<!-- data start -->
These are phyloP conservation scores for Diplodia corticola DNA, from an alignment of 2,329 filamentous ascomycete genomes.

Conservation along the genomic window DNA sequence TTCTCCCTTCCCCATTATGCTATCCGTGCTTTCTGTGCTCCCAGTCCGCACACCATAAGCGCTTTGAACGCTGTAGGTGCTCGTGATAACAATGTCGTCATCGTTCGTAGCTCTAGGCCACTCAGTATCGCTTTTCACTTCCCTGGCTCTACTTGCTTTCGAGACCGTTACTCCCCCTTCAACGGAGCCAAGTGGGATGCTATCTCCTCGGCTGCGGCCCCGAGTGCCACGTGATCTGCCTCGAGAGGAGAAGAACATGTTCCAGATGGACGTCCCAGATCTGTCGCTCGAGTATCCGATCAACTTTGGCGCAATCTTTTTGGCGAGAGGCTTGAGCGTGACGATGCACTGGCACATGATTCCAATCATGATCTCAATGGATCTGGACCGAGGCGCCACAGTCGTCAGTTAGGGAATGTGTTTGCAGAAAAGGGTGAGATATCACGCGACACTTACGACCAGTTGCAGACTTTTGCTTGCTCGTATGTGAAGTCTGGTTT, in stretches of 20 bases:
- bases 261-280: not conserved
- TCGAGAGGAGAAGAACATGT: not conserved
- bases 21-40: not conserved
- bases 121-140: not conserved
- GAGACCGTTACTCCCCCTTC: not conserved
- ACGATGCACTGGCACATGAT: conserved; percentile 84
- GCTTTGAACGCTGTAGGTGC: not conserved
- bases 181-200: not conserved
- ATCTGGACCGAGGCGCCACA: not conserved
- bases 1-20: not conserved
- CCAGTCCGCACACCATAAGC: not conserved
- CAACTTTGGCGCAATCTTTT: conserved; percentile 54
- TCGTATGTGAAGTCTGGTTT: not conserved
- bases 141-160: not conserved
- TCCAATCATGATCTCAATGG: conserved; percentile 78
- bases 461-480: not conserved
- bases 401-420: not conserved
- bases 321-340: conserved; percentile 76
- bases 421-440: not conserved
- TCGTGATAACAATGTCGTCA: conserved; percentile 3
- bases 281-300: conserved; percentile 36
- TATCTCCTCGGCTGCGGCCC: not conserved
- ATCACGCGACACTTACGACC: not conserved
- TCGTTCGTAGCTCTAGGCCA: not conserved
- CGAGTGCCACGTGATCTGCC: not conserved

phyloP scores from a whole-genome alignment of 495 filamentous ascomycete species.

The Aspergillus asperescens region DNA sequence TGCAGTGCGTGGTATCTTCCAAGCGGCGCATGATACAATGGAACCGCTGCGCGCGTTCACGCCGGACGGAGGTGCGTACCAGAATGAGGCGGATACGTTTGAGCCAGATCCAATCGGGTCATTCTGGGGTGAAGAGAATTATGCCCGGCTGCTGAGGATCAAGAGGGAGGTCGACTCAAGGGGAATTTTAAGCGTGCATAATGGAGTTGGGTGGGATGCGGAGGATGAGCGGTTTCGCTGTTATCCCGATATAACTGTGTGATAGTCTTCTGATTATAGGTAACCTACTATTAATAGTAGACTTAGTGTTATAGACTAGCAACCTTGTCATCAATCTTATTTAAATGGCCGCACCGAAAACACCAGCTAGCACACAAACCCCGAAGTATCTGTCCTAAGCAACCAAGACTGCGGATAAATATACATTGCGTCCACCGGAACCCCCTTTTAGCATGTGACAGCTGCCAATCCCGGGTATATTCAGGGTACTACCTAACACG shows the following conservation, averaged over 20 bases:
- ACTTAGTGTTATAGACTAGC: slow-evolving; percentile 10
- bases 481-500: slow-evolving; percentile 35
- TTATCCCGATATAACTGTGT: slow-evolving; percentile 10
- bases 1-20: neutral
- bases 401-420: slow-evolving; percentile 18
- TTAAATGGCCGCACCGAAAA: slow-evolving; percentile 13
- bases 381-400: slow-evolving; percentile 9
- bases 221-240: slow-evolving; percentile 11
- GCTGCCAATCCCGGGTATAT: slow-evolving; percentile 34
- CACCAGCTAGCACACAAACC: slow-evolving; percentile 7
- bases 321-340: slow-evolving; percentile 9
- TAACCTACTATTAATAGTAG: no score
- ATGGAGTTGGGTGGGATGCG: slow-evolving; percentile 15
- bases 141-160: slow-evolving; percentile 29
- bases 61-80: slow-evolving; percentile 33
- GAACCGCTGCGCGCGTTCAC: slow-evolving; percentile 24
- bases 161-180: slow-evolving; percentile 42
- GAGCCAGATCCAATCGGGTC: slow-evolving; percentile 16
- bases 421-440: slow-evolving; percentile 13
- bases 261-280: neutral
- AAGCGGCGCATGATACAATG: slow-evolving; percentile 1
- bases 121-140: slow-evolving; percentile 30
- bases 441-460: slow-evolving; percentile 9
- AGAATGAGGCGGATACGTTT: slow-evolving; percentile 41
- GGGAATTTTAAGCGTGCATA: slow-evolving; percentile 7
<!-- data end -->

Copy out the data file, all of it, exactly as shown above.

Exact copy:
These are phyloP conservation scores for Diplodia corticola DNA, from an alignment of 2,329 filamentous ascomycete genomes.

Conservation along the genomic window DNA sequence TTCTCCCTTCCCCATTATGCTATCCGTGCTTTCTGTGCTCCCAGTCCGCACACCATAAGCGCTTTGAACGCTGTAGGTGCTCGTGATAACAATGTCGTCATCGTTCGTAGCTCTAGGCCACTCAGTATCGCTTTTCACTTCCCTGGCTCTACTTGCTTTCGAGACCGTTACTCCCCCTTCAACGGAGCCAAGTGGGATGCTATCTCCTCGGCTGCGGCCCCGAGTGCCACGTGATCTGCCTCGAGAGGAGAAGAACATGTTCCAGATGGACGTCCCAGATCTGTCGCTCGAGTATCCGATCAACTTTGGCGCAATCTTTTTGGCGAGAGGCTTGAGCGTGACGATGCACTGGCACATGATTCCAATCATGATCTCAATGGATCTGGACCGAGGCGCCACAGTCGTCAGTTAGGGAATGTGTTTGCAGAAAAGGGTGAGATATCACGCGACACTTACGACCAGTTGCAGACTTTTGCTTGCTCGTATGTGAAGTCTGGTTT, in stretches of 20 bases:
- bases 261-280: not conserved
- TCGAGAGGAGAAGAACATGT: not conserved
- bases 21-40: not conserved
- bases 121-140: not conserved
- GAGACCGTTACTCCCCCTTC: not conserved
- ACGATGCACTGGCACATGAT: conserved; percentile 84
- GCTTTGAACGCTGTAGGTGC: not conserved
- bases 181-200: not conserved
- ATCTGGACCGAGGCGCCACA: not conserved
- bases 1-20: not conserved
- CCAGTCCGCACACCATAAGC: not conserved
- CAACTTTGGCGCAATCTTTT: conserved; percentile 54
- TCGTATGTGAAGTCTGGTTT: not conserved
- bases 141-160: not conserved
- TCCAATCATGATCTCAATGG: conserved; percentile 78
- bases 461-480: not conserved
- bases 401-420: not conserved
- bases 321-340: conserved; percentile 76
- bases 421-440: not conserved
- TCGTGATAACAATGTCGTCA: conserved; percentile 3
- bases 281-300: conserved; percentile 36
- TATCTCCTCGGCTGCGGCCC: not conserved
- ATCACGCGACACTTACGACC: not conserved
- TCGTTCGTAGCTCTAGGCCA: not conserved
- CGAGTGCCACGTGATCTGCC: not conserved

phyloP scores from a whole-genome alignment of 495 filamentous ascomycete species.

The Aspergillus asperescens region DNA sequence TGCAGTGCGTGGTATCTTCCAAGCGGCGCATGATACAATGGAACCGCTGCGCGCGTTCACGCCGGACGGAGGTGCGTACCAGAATGAGGCGGATACGTTTGAGCCAGATCCAATCGGGTCATTCTGGGGTGAAGAGAATTATGCCCGGCTGCTGAGGATCAAGAGGGAGGTCGACTCAAGGGGAATTTTAAGCGTGCATAATGGAGTTGGGTGGGATGCGGAGGATGAGCGGTTTCGCTGTTATCCCGATATAACTGTGTGATAGTCTTCTGATTATAGGTAACCTACTATTAATAGTAGACTTAGTGTTATAGACTAGCAACCTTGTCATCAATCTTATTTAAATGGCCGCACCGAAAACACCAGCTAGCACACAAACCCCGAAGTATCTGTCCTAAGCAACCAAGACTGCGGATAAATATACATTGCGTCCACCGGAACCCCCTTTTAGCATGTGACAGCTGCCAATCCCGGGTATATTCAGGGTACTACCTAACACG shows the following conservation, averaged over 20 bases:
- ACTTAGTGTTATAGACTAGC: slow-evolving; percentile 10
- bases 481-500: slow-evolving; percentile 35
- TTATCCCGATATAACTGTGT: slow-evolving; percentile 10
- bases 1-20: neutral
- bases 401-420: slow-evolving; percentile 18
- TTAAATGGCCGCACCGAAAA: slow-evolving; percentile 13
- bases 381-400: slow-evolving; percentile 9
- bases 221-240: slow-evolving; percentile 11
- GCTGCCAATCCCGGGTATAT: slow-evolving; percentile 34
- CACCAGCTAGCACACAAACC: slow-evolving; percentile 7
- bases 321-340: slow-evolving; percentile 9
- TAACCTACTATTAATAGTAG: no score
- ATGGAGTTGGGTGGGATGCG: slow-evolving; percentile 15
- bases 141-160: slow-evolving; percentile 29
- bases 61-80: slow-evolving; percentile 33
- GAACCGCTGCGCGCGTTCAC: slow-evolving; percentile 24
- bases 161-180: slow-evolving; percentile 42
- GAGCCAGATCCAATCGGGTC: slow-evolving; percentile 16
- bases 421-440: slow-evolving; percentile 13
- bases 261-280: neutral
- AAGCGGCGCATGATACAATG: slow-evolving; percentile 1
- bases 121-140: slow-evolving; percentile 30
- bases 441-460: slow-evolving; percentile 9
- AGAATGAGGCGGATACGTTT: slow-evolving; percentile 41
- GGGAATTTTAAGCGTGCATA: slow-evolving; percentile 7